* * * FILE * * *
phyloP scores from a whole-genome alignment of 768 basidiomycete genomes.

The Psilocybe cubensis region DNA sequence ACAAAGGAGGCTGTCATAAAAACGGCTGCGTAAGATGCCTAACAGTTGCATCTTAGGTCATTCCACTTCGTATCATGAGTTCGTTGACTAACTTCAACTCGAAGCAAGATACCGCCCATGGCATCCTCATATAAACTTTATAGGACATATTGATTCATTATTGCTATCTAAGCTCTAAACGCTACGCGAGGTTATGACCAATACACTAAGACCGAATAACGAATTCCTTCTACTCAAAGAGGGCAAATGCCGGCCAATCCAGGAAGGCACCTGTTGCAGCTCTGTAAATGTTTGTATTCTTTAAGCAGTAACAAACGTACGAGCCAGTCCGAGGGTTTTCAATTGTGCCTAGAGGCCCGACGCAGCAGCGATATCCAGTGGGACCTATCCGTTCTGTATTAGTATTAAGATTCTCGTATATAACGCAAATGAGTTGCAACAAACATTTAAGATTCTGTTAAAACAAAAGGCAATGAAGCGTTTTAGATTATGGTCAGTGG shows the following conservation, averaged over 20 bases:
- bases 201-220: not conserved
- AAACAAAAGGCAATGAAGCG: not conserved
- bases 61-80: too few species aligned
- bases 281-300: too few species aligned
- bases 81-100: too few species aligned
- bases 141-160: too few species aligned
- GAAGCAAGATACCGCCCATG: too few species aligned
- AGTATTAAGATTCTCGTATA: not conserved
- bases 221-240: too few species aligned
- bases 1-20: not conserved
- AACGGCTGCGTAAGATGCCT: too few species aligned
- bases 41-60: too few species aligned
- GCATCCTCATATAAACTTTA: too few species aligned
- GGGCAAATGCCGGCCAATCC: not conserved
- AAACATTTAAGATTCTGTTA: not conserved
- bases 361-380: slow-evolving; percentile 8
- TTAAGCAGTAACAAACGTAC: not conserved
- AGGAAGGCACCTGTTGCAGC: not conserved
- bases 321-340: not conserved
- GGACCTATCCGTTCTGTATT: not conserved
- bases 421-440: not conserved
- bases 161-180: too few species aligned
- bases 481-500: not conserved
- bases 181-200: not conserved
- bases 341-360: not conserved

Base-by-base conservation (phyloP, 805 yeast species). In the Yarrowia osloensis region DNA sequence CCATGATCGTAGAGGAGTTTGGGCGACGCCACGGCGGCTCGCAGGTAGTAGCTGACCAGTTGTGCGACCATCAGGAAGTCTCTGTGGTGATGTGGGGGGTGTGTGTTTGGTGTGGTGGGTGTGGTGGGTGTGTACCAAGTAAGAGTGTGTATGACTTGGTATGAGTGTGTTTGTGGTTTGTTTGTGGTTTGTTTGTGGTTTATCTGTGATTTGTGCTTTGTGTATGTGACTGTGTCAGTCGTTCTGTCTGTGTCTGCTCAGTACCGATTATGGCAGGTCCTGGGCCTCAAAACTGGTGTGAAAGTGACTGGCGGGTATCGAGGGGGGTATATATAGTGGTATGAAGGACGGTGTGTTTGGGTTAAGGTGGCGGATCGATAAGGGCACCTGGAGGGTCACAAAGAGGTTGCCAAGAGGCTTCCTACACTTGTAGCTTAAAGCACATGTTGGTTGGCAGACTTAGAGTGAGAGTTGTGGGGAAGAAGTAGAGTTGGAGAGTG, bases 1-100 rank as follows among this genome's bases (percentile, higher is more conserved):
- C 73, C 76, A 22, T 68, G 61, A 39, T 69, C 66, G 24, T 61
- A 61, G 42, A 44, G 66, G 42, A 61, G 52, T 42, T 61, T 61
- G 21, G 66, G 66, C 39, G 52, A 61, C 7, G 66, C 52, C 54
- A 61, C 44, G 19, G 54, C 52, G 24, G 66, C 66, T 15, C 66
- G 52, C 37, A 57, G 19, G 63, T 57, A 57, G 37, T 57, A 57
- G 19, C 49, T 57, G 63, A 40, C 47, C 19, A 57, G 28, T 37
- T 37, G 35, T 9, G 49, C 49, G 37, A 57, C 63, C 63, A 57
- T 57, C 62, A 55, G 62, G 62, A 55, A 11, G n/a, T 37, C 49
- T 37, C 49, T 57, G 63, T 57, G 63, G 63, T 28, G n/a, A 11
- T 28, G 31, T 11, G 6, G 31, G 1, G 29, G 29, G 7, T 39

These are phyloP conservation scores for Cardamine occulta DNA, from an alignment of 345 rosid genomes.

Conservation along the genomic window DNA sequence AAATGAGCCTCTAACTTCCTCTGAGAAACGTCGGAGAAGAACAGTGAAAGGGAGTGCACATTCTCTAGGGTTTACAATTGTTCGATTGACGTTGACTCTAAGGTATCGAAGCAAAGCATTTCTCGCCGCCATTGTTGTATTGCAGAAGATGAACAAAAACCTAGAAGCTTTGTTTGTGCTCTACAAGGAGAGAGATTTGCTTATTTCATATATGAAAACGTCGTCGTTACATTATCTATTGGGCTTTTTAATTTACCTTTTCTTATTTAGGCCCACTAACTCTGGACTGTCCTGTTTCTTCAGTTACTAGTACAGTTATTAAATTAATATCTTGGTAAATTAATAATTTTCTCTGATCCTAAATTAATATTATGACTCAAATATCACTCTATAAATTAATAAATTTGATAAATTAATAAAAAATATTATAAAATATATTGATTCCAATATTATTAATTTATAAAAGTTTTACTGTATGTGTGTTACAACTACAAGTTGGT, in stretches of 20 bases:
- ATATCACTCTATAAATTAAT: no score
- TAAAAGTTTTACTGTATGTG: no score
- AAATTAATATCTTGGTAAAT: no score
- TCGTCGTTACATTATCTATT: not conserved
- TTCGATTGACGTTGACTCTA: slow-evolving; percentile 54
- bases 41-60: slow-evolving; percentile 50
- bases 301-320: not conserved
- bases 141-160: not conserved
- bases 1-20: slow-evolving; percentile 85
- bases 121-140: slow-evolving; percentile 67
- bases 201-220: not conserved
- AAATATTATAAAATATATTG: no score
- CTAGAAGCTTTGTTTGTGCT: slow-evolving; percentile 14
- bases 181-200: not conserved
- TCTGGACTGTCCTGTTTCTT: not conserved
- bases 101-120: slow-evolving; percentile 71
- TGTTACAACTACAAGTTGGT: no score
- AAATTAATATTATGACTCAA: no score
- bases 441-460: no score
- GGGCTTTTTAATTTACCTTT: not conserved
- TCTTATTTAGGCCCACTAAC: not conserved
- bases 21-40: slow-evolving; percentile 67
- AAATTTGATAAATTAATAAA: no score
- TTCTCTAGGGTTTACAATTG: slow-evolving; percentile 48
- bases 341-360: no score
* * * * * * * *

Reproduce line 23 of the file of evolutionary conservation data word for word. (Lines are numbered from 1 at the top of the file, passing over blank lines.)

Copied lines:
- bases 421-440: not conserved